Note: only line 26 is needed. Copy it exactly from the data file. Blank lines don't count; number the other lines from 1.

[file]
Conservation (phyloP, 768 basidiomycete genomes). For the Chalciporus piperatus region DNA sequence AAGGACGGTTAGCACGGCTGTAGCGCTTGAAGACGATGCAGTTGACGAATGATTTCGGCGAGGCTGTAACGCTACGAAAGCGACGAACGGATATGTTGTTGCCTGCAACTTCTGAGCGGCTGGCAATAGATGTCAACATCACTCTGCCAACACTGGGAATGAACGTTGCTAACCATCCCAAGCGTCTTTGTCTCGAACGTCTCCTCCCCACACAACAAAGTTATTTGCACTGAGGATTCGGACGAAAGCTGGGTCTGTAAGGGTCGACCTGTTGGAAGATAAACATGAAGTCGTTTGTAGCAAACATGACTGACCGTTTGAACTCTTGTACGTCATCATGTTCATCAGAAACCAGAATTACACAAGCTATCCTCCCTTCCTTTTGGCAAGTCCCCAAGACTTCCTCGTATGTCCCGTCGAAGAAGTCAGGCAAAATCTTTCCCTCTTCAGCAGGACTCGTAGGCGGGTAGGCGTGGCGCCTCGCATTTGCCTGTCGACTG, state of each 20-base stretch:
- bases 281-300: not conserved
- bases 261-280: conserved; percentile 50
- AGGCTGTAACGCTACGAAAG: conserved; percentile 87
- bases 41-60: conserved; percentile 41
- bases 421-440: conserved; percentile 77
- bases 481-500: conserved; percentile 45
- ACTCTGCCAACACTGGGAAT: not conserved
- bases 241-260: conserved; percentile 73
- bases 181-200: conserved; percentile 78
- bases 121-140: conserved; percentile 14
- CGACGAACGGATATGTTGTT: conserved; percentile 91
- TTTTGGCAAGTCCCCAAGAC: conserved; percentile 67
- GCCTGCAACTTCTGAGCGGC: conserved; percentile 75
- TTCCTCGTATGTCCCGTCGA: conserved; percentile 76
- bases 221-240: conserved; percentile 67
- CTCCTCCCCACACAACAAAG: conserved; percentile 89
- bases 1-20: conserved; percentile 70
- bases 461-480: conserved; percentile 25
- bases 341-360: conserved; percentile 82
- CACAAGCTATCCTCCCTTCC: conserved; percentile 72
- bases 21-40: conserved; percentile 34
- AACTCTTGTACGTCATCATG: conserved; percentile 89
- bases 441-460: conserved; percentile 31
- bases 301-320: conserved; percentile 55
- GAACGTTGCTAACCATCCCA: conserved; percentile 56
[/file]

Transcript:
- GAACGTTGCTAACCATCCCA: conserved; percentile 56